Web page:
- Thrive Algae Oil is scheduled to be on shelves at more than 2,000 Walmart stores this fall, according to Food Navigator. That will bring the product's total distribution to more than 5,500 U.S. stores, including Albertsons, Giant, Publix and Target. A move into foodservice is planned for next year, Food Navigator reported.
- The product's expansion comes one year after Dutch biotechnology firm Corbion bought TerraVia, a California-based developer and producer of algae-based ingredients, for $20 million in a Chapter 11 bankruptcy auction.
- Thrive Algae Oil has a higher level of monounsaturated fat than any other cooking oil — 13 grams in one tablespoon — approximately 25% more than olive oil or avocado oil. It is also vegan, contains no trans fats and has a higher-than-normal smoke point, Food Navigator reported.
This move could help algae oil become more mainstream. Besides its nutrient benefits and adaptability to various uses, algae oil can also make sustainability claims, which are important to consumers. Most cooking oils are processed from crops needing food and water inputs, with the harvest coming months after that. But algae oil is grown in fermentation tanks and can be harvested within days, so it's much easier to process large quantities on a made-to-order basis. Besides home cooking uses, algae oil has been used in infant formula and supplements, as well as food items for adults.
Unlike palm oil, algae oil is not linked to deforestation, habitat destruction, climate change and indigenous rights abuses in countries where it's produced. Algae oil also is far more productive — producing about 70,000 pounds of oil per acre in open ponds compared to palm oil’s 4,465 pounds per acre.
The market appears to be a promising one. According to Grand View Research, the global algae oil market — covering all applications, including animal feed and biofuels — could reach $2.09 billion by 2025. The research company noted the food and beverage industry has shown increasing demand for the product because of its lower fat content and natural source of omega-3 fatty acids, antioxidants and proteins.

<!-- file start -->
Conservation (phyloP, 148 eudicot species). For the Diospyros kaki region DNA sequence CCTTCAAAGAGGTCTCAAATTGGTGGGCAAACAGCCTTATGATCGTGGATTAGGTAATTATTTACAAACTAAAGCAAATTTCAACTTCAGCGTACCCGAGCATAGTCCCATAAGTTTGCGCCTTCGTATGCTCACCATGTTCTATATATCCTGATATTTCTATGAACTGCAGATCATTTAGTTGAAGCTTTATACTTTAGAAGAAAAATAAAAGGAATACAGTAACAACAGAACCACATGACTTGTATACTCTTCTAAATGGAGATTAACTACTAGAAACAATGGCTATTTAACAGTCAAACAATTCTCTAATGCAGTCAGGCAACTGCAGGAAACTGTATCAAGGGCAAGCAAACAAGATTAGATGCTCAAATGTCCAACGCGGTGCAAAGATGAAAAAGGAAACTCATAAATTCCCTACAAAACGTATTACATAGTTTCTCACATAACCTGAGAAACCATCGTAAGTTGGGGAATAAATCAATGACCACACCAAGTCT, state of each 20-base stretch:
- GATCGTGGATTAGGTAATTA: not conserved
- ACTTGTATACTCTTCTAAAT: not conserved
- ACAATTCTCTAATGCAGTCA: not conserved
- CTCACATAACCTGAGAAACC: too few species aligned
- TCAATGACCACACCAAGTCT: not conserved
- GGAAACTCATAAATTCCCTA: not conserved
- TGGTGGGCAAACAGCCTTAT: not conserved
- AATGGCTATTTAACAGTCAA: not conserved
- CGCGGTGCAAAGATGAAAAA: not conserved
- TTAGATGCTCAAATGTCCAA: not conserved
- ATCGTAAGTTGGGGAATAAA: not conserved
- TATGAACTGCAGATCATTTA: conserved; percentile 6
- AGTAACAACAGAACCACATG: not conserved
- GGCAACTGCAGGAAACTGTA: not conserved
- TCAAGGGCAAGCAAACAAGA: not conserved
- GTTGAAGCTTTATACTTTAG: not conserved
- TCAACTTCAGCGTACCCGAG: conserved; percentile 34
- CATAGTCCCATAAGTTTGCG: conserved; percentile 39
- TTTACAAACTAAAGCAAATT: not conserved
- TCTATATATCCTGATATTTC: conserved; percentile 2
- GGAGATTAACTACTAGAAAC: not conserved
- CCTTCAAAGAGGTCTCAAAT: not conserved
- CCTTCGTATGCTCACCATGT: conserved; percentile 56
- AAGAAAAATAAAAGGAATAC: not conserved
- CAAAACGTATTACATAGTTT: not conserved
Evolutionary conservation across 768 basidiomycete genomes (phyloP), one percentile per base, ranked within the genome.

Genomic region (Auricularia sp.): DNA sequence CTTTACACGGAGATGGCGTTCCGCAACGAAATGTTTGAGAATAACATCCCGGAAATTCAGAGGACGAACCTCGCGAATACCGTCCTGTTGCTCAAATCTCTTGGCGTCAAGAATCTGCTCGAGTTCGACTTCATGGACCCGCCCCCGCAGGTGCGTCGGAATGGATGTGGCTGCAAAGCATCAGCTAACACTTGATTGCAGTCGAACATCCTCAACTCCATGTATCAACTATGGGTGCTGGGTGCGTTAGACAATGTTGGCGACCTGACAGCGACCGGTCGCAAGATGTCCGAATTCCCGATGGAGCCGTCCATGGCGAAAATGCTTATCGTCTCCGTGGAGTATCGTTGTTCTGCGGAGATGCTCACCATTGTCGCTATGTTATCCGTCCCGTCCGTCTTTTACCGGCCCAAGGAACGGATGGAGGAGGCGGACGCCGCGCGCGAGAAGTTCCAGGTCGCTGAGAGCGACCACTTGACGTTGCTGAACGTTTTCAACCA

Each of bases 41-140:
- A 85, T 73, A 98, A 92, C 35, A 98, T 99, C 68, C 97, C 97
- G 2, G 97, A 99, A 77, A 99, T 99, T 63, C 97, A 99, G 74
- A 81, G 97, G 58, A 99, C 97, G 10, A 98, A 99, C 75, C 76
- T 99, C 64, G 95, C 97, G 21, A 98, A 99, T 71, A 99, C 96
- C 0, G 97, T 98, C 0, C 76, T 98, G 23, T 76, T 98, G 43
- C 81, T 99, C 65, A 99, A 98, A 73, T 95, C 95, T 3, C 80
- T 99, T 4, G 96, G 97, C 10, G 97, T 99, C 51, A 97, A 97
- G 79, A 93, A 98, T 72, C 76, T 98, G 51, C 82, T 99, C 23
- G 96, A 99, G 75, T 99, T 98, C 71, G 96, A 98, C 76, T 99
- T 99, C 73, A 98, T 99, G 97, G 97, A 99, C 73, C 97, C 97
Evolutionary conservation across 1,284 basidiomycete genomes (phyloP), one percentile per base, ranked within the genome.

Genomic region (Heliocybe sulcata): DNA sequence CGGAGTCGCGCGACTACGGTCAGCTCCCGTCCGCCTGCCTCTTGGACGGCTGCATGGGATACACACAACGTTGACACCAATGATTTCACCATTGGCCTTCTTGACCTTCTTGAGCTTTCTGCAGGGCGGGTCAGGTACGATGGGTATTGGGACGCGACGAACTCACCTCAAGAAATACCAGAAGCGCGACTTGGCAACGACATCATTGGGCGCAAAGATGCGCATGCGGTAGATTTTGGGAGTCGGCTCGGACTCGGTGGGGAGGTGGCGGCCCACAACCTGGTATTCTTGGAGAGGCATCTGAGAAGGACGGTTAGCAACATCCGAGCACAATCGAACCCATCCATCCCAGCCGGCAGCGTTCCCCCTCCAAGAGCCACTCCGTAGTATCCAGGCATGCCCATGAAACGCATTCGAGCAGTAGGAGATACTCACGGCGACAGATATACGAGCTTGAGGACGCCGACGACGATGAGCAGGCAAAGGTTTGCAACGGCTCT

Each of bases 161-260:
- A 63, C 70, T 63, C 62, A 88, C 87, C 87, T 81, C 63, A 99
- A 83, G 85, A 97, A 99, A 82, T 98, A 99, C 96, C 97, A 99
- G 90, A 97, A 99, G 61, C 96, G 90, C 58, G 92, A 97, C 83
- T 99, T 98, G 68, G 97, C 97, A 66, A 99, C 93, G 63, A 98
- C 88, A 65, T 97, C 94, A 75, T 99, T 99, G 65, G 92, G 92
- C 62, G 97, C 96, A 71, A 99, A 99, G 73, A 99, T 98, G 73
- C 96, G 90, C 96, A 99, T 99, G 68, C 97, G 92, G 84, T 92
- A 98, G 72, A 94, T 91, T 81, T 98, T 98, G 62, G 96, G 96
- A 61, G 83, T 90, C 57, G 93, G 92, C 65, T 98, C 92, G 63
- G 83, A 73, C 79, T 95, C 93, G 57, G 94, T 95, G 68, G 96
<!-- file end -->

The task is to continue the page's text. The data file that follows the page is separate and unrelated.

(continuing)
Producing algae oil for home use may have helped to enhance broader consumer views of algae use in foods.
"Five years ago, consumer perception on algae would have been a question mark. One of the reasons we did Thrive was to get consumer acceptance," TerraVia CEO Apu Mody told Fast Company last year.
So far, the product appears to be winning fans. TerraVia announced that Thrive Algae Oil received a 2017 Best New Product Award in the food and beverage category as decided by consumer votes and opinions. The award is the leading consumer-voted CPG award from market research firm BrandSpark International, the company said.
One issue that could challenge market growth is the relatively higher price for algae oil, Grand View Research noted. This ties back into its higher production costs and "may restrain the industry development over the forecast period," the research firm said. Target is currently offering a 16.9-ounce bottle of Thrive Algae Oil at its online store for $9.99, a dollar off its usual price. That's in line with other specialty oils such as avocado or olive oil, but it's slightly more expensive than other cooking oils such as canola or safflower.
That might not matter much once Thrive Algae Oil is available this fall at Walmart and next year in the foodservice channel, as the company is planning. Not only will that level of exposure bring the product to more mainstream consumers, but it should encourage more interest in foods and beverages containing algae in other forms — which could drive the price down. It could be just the big boost the segment needs to finally reach the market acceptance TerraVia hoped for and Corbion is banking on.